8. Yes, it [the NEC] "is a mental construct," and as such it is supported by psychological principles--i.e., more specifically, cognitive science. Do not my statements and the "what do you think?" questions I pose in the last paragraph make clear what I want to discuss? That is, on this forum I really want to discuss the compatibility of the natural afterlife, as described in the referenced article, to religion and, in this regard, how one's religious beliefs (or nonbeliefs) might effect their thinking concerning what (or who) determines the content of the NEC and natural afterlife. Btw, on this forum I do not wish to debate the reality of the NEC or natural afterlife. This I have done often enough over the past three years in person, by email, and on psychology and philosophy forums. Moreover, with the publication of the referenced journal article, hundreds of psychology and philosophy scholars have now reviewed it and have yet to find any legitimate flaws in the NEC theory, i.e., its logical deduction or the psychological principles upon which the deduction is based, or for that matter in the testing scenario that is presented. Do I need to edit my post (can I?) to be more clear on what I want to discuss? This is my first post on this forum.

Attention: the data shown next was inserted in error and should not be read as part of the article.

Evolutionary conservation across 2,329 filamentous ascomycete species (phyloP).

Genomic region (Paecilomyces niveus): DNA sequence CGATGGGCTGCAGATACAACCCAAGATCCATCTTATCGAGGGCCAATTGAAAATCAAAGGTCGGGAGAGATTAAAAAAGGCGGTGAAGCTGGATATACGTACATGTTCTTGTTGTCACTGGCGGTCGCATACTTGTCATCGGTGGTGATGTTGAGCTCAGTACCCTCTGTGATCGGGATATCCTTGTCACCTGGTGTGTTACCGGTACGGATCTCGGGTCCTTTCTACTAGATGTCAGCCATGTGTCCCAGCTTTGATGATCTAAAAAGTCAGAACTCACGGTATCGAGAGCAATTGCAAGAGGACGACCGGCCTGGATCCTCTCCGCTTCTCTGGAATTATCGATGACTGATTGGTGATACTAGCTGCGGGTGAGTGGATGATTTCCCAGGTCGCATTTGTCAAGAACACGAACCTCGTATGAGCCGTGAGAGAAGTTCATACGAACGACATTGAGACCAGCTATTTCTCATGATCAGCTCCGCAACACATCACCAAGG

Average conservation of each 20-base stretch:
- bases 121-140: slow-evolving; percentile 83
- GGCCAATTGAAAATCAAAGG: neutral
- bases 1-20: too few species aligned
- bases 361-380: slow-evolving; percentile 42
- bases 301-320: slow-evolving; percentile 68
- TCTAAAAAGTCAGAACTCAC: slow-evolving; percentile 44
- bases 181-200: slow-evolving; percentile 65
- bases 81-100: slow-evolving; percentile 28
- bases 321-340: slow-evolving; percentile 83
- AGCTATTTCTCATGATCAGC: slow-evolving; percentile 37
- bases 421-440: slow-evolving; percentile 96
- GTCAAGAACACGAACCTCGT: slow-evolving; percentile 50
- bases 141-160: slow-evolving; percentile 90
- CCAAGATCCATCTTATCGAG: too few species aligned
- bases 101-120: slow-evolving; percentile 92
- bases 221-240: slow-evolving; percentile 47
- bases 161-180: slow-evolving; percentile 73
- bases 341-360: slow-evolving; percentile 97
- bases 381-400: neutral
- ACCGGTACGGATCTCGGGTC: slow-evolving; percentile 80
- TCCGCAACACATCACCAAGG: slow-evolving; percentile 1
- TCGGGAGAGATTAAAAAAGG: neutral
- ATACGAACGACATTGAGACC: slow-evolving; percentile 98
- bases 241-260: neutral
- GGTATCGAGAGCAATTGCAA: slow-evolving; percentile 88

9. I recently had an article published in the Journal of Mind and Behavior. It reveals, describes, and establishes that a natural, i.e., scientifically supported, heaven (and hell) actually exists. “Yeah, sure.” you may be thinking. But to check it out for yourself, just click on the article’s title given below. Be forewarned, however, the heaven that the article describes is likely not all of what you may have been envisioning. Though it can be an eternity of optimal real love and happiness in the presence of God, it’s spiritual, meaning you’re not there in body, and its timeless, meaning no events occur. Also, it’s psychological, meaning “it’s all in your mind.” As such, in Christian terms, it lends even more credence to Luke 17: 21, “… the Kingdom of God is within you.” A postprint copy of the article, “The Theory of a Natural Eternal Consciousness: The Psychological Basis for a Natural Afterlife,” is posted on ResearchGate. (Note that you can skip through some of the more technical parts of the article if you wish. I believe that, with an open mind, the natural afterlife can be viewed as compatible with most religions. But what do you think? I also believe that it forces everyone to answer the question: “What do I believe determines the content of my last experience and conscious moment in life: me, random chance, the causality of nature, or a God? Again, what do you think?